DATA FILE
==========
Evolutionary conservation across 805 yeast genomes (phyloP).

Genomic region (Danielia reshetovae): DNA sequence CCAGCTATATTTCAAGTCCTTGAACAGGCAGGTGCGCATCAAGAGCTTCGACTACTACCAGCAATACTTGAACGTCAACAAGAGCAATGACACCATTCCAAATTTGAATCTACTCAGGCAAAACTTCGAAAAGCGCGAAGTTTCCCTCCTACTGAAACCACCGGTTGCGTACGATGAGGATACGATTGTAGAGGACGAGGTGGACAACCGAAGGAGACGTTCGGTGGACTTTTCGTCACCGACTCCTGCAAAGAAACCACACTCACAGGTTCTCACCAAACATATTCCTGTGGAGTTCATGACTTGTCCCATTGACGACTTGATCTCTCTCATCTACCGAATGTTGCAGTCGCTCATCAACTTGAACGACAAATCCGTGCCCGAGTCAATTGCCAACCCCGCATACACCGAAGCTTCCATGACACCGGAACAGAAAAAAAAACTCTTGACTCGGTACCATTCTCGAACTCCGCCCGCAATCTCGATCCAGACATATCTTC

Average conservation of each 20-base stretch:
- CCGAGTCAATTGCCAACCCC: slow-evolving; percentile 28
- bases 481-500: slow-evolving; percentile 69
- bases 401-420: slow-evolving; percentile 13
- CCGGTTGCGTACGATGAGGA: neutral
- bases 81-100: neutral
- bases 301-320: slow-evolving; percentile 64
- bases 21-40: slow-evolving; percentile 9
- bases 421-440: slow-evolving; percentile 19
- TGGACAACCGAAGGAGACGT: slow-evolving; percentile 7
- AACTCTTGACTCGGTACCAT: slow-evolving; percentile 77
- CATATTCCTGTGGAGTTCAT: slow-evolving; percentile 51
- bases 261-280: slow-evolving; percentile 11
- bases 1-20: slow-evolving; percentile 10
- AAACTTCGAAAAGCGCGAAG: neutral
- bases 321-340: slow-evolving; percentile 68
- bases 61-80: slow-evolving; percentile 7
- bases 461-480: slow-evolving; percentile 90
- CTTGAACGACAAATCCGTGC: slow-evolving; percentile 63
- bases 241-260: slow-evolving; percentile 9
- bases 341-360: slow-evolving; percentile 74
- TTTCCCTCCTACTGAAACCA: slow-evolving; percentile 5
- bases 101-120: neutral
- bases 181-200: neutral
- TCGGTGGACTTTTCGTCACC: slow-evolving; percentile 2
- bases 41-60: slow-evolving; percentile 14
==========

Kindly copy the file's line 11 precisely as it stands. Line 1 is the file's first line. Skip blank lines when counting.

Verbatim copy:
- bases 421-440: slow-evolving; percentile 19